The authors of the Declaration of Independence outlined a bold vision for America: a nation in which all people would be free and equal. More than two hundred years later, it has yet to be achieved. Though generations of civil rights activism have led to important gains in legal, political, social, employment, educational, and other spheres, the forced removal of indigenous peoples and the enslavement of those of African descent marked the beginnings of a system of racial injustice from which our country has yet to break free. From our public schools where students of color are too often confined to racially isolated, underfunded, and inferior programs, to our criminal justice system that disproportionately targets and incarcerates people of color and criminalizes poverty, to the starkly segregated world of housing, the dream of full equality remains an elusive one.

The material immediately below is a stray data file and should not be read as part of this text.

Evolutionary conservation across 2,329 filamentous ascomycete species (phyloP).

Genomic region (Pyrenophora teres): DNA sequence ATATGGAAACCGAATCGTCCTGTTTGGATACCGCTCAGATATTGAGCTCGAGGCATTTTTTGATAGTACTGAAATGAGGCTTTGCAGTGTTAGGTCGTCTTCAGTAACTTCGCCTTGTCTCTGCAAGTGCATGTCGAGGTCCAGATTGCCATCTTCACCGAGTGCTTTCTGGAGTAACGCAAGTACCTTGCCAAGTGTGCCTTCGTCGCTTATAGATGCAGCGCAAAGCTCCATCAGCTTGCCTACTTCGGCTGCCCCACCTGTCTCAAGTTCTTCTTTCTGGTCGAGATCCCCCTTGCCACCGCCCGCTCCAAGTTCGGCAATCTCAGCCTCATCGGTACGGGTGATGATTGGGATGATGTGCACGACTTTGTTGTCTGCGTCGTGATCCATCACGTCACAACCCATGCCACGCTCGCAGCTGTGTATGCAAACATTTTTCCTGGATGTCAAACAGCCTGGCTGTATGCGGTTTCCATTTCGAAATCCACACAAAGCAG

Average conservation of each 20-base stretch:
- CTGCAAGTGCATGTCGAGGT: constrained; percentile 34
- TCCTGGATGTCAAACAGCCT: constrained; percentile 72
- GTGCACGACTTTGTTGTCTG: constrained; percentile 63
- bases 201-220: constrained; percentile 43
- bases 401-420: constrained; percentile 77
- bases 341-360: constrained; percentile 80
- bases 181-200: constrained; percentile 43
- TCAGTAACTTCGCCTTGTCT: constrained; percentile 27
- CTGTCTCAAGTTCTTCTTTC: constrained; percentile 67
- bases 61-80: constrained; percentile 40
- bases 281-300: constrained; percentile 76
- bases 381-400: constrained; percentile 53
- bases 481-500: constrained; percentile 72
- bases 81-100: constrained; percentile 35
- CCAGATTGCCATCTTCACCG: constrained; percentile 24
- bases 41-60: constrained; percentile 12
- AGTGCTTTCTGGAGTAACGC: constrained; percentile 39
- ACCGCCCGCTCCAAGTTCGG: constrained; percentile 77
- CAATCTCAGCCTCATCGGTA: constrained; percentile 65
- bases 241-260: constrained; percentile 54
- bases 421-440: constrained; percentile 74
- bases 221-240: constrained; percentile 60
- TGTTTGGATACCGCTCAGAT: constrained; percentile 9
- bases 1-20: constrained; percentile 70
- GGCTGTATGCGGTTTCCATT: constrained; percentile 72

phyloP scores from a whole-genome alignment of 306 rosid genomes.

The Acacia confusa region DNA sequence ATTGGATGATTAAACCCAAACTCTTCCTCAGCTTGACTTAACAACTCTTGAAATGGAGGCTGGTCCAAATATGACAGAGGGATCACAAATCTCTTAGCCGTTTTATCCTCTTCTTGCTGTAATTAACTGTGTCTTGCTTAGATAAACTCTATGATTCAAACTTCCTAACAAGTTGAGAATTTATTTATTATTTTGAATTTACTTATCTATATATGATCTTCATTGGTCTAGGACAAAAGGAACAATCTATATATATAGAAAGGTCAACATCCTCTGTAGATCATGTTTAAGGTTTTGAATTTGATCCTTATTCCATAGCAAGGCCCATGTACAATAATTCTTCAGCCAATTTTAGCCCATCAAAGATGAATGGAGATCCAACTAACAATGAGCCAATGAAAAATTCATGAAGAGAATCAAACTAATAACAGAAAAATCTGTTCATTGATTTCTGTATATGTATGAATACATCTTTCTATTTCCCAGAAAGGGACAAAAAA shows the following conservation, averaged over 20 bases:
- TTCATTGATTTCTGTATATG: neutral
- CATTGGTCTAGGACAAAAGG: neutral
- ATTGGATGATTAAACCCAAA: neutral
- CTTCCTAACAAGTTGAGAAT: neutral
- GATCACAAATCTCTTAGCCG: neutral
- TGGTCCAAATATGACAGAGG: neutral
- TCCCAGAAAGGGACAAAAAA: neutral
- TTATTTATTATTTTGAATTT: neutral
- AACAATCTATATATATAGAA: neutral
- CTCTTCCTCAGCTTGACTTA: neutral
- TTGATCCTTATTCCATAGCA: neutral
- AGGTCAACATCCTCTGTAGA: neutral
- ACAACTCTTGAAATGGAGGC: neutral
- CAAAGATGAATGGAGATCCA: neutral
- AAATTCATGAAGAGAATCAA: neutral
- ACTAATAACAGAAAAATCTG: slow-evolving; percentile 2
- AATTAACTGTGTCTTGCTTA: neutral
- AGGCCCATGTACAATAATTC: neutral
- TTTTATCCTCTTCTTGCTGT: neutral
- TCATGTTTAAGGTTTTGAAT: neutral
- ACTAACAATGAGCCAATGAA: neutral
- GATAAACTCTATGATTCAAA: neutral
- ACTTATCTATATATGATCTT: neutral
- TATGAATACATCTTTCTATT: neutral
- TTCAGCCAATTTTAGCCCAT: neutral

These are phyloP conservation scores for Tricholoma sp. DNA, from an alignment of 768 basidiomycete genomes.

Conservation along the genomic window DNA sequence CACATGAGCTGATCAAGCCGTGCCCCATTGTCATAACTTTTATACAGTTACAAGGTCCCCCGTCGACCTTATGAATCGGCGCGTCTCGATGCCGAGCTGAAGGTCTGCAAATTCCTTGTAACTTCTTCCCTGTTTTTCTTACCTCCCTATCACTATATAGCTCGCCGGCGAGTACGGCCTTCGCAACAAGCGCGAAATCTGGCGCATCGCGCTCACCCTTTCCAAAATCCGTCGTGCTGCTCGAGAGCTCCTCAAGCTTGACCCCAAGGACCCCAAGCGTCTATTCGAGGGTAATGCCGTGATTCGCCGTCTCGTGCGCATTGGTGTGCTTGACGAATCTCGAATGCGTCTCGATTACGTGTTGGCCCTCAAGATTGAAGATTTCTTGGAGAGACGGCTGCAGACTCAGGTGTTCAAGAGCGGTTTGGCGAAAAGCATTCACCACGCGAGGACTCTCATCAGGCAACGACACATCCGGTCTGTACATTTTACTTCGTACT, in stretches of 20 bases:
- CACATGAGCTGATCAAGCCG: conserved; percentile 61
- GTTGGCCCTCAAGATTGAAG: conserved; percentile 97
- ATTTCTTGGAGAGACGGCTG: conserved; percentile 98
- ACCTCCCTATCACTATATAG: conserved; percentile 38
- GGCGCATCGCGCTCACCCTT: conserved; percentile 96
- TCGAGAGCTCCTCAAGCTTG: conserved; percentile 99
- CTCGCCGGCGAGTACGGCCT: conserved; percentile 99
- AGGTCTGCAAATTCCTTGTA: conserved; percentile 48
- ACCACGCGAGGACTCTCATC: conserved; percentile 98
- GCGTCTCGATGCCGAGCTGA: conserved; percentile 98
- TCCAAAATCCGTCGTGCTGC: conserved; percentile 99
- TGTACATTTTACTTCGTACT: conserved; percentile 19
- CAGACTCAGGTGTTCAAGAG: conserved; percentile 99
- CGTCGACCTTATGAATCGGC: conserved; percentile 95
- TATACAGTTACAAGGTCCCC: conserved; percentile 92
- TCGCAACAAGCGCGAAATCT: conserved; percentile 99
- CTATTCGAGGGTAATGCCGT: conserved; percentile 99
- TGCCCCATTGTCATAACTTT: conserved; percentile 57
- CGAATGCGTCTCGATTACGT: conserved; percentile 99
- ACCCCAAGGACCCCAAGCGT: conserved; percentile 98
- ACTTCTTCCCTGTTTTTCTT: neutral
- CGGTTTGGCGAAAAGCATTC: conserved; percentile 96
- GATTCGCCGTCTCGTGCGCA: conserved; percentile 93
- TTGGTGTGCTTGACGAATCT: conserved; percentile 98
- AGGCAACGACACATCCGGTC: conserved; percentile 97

In coalition with other civil rights groups, and local advocates, we lobby in local and state legislatures and support grassroots movements. Through these efforts, we strive to educate and empower the public on a variety of issues, including race as it relates to criminal justice, economic justice, and inequality in education; affirmative action; and American Indian rights.